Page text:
HONEY V. CHICAGO, B. & Q. RY. CO.
HONEY v. OHICAGO, B. & Q. RY. CO.
(Circuit Court, S. D. Iowa, W. D. December 5, 1893.)
CONTRffiLTTORY NEGT,TGENCE-!NJURY TO WIFE-HUSBAND'S RIGHT OF ACTION.
of action for medical expenses, loss of society, and of aid in household
Contributory negligence in a wife does not defeat her husband's right
affairs, in a state where she had be·en relieved of all common-law disabilities and he of all responsibillty for her torts.
SAME-IMPU'fED N E G I . I f l E N C E . .
At Law. Action to recover damages resulting to plaintiff from personal injuries caused to wife of plaintiff. Motion for new trial. Denied. Harl & McCabe and J. M. Junkin, for plaintiff. Smith McPherson and Wright & Baldwin, for defendant. SHffiAS, District Judge. Upon the trial of this case before the jury the facts developed in the evidence were as follows: In the year 1891 the plaintiff, W. O. B. Honey, and his wife, Ellen F., resided on a farm in the vicinity of the town of Red Oak, Iowa, which is a station upon the line of railway owned and operated by the Chicago, Burlington & Quincy Railway C<>mpany. On the 15th day of August in that year the plaintiff and wife went to Red Oak for the purpose of taking a train upon the defendant's railway. In order to secure tickets, the plaintiff preceded his wife to the depot. To reach the depot it was necessary to cross several tracks which lay between the &tation building and the town of Red Oak, and the railway company had built a board walk several feet in width across the intervening tracks for the use of passengers passing to and from the depot. As Mrs. Honey approached the depot, a train of cars came in upon a track which crossed the walk upon which she was, and thus cut off, for the moment, her direct access to the depot. For the purpose of reaching the depot by passing around the western end of the intervening train, Mrs. Honey left the board walk, and after taking a few steps in a westerly direction she was struck by a switch engine crossing from the east, and was badly injured. For the injuries thus caused to her person Mrs. Honey brought suit against the railway company, and for the damages in the nature of surgical expenses, and for the loss of the society of his: wife and of her aid in taking care of the household the husband, W. O. B. Honey, brought a separate action against the company. For trial purposes the court ordered that the two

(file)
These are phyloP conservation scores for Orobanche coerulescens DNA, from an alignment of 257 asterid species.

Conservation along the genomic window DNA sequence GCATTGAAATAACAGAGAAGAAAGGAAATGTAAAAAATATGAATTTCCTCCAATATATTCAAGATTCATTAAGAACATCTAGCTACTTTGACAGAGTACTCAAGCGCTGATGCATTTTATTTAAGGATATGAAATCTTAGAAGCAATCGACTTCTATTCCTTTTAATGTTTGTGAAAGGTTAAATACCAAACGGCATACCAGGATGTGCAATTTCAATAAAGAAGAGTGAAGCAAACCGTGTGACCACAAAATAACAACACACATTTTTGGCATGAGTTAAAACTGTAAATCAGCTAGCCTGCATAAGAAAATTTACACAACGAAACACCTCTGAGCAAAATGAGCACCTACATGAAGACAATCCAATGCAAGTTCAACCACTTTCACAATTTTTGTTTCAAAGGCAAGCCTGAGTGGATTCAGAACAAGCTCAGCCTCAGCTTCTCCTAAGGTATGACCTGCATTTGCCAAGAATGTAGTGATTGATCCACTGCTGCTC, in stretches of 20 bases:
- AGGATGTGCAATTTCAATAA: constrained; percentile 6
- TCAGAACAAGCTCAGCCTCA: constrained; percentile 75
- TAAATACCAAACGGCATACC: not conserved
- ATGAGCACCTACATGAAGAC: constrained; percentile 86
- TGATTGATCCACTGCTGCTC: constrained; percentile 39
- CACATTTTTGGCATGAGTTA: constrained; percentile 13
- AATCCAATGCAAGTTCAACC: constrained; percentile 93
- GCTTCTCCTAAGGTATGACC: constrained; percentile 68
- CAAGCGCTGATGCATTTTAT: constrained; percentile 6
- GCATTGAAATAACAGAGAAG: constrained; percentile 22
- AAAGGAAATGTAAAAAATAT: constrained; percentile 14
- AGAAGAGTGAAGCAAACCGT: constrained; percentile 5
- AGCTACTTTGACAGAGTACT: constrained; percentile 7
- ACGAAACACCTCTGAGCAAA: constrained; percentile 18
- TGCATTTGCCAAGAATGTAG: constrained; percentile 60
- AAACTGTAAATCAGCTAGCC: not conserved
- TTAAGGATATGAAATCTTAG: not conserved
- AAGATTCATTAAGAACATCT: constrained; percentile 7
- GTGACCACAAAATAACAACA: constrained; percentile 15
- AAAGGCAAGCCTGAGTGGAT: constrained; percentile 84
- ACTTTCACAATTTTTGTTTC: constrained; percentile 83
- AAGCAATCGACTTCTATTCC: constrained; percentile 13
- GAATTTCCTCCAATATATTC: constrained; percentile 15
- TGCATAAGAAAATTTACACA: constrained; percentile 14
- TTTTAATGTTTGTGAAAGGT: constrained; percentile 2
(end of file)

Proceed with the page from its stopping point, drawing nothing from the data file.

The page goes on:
cases should be consolidated and tried before same jury. In both cases the d'efendant pleaded that the negligence of Mrs. Honey contribute(lto the accident. Upon the trial the jury was instructed in each case. that there could be no recovery. unless it appeared from the that t-he company had been guilty of negligence of such aeha-racter as to be a proximate cause ·of the accident; and, further, that· if Mrs. Honey, by negligence on her part, had contributed to,the accident, she could not recover,but that negligence on her part would not defeat the action on behalf of her husband. Under these instructions the jury found for the defendant in the suit brought by Mrs. Honey, and fQr the plaintiff in the suit brought by Mr. Honey. Thus by these verdicts the jury found that the railway company and Mrs. Honey had alike been guilty of negligence. The motion for new trial presents the question whether the court erred in holding, as was c!Qne in the instructions to the jury, that the right of action on behalf of the husband based upon the negligence of the railway company and resulting in pecuniary loss and damages tohim,could not be defeated by showing that the negligence of the wife contributed to the accident. It is well settled that if one negligently inflicts injuries upon the person of the wife of another, two causes of action are thereby created,-one in favor of the wife for the bodily injuries received, including the pain and suffering endured; and one in favor of the husband for the surgical and other expenses incurred by him in having his wife properly cared for, and for the' deprivation of the society of the wife, and the loss of her assistance in taking care of his household. By section 2562 of the Code of Iowa it is enacted that "a married woman, may in all cases sue and be sued, without joining her husband with her, to the same extent as if she were unmarried." And in Musselman v. Galligher, 32 Iowa, 383, the supreme court of Iowa held that an injury to the person of the 'wife gave rise to a cause of action in her behalf, which was her separate property; arid,that the husband could not, under the statute, be rightfully joined with her as coplaintiff, but that she must sue in her own name for the damages caused her; and that for iany consequential damages caused the husband he could sue in his own name and right forthe recovery thereof. It is also clear that the right of recovery on part of the wife, being her separate property', cannot be released and discharged by the husband; nor can the wife release Or discharge the right of action accruing to the husband. Mewhiter v.Hatton, 42 Iowa, 288; Pancoast v. Bunnell, 32 Iowa, 394; Tuttle v. Railroad Co., 42 Iowa, 518. To constitue a right of action based upon negligence it must appear that there has been an invasion of the legal rights or injury to the person or property of the plaintiff as the proximate result of an inadvertent or nOIlintentional failure on part of the defend.'lnt to use the degree of care imposed by the law upon the defend'ant under the and relations affecting the parties when the injury happened' of which the plaintiff complains. In other words, the right of action is the combination of negligence on